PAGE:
Inventor, Lindsey Roddy, a RN, BSN, and PhD Student has created a device to allow medical tubing and cords of varying diameters to be fastened through individual attachments to a base. Several designs have been created to maintain up to 15 different lines tangle-free. The organizer’s base is intended to improve patient mobility while maintaining central IV access. The devices can be fastened repeatedly onto multiple surfaces including bedside rails, IV poles or wheelchairs or sit stably on other flat surfaces. A device manufactured from safe (non-sharp) and sanitizable materials for single use or autoclavable for use in harsher environments is envisioned.
Current methods to organize medical tubing are inadequate, often leading to a tangled mess. Significant time each shift is spent by nurses untangling lines rather than caring for patients. Tangled lines increase the risk of pulling out central IV access when the patient stands up or moves, or is transported for testing. Pulling out a line can cause complications such as bleeding, pneumothorax, air emboli in the blood, or lack of administration of appropriate lifesaving medications. Often nurses resort to labeling lines with the medication name on a sticker, or using a medicine cup or tongue depressor on a bedside rail for tubing organization, to reduce the hazards highlighted above. Our solution provides and answer to a dangerous problem for patients and hospitals.
US Utility Patent Filed 2018.
The United States remains the largest medical device market in the world with a market size of around $148 billion, and it is expected to reach $155 billion by 2017. The U.S. market value represented about 43 percent of the global medical device market in 2015. U.S. exports of medical devices in key product categories identified by the Department of Commerce exceeded $44 billion in 2015. The global medical device market is expected to reach an estimated $343 billion by 2021, and it is forecasted to grow a CAGR of 4.6% from 2016 to 2021. The major drivers of growth for this market are the growth in healthcare expenditure, increasing health awareness, and ageing population.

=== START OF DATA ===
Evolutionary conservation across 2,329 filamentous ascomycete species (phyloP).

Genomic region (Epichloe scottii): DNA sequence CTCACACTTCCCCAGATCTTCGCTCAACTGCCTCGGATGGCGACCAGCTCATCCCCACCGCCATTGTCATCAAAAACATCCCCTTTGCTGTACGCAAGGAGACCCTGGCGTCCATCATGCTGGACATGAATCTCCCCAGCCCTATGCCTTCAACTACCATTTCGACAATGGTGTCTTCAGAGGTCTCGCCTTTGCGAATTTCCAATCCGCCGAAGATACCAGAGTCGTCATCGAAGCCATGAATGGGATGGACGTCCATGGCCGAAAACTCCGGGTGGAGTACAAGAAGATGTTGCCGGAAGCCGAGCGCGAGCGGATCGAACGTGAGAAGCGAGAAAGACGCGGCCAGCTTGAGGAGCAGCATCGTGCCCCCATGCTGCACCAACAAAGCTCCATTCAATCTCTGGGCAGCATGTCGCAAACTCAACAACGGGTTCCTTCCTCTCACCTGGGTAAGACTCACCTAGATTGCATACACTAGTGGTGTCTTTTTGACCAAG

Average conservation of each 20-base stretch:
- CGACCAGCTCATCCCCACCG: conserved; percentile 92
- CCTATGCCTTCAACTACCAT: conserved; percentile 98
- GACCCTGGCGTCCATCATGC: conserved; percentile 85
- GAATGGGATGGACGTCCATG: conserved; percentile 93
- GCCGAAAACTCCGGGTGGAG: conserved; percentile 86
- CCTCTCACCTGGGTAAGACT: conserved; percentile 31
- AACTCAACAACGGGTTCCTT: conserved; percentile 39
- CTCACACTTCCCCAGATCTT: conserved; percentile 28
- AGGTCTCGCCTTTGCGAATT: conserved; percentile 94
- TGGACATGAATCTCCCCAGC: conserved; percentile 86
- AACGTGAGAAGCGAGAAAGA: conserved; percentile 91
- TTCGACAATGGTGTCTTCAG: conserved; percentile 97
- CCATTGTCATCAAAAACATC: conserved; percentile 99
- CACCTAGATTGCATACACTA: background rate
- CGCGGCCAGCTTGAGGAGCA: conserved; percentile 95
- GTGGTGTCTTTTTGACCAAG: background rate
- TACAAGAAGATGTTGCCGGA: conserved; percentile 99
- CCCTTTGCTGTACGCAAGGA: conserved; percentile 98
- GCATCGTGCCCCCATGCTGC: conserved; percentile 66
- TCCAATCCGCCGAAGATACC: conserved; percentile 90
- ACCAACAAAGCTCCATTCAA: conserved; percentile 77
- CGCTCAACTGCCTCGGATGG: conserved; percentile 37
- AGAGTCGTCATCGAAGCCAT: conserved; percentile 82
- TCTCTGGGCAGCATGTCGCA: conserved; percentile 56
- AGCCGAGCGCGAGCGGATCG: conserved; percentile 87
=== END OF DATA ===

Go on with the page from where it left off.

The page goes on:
Ms. Lindsey Roddy, RN, BSN and Ph.D. Candidate.
Ms. Roddy is a Registered Nurse in the Post Anesthesia Care Unit at Columbia Saint Mary’s Hospital, in Milwaukee, WI. She is currently a research assistant as well as a student earning her Ph.D. in Nursing at the University of Wisconsin-Milwaukee. Her research has focused on perioperative nursing quality improvement; maternity nursing quality improvement; and nursing innovation. Her field of work is intensive care based, and she has experienced firsthand the inefficiencies caused by the current methods of IV organization. Thus, her understanding of managing post-surgical or other intensive care unit patients is both pragmatic and nuanced for the real-world perspective she offers to science.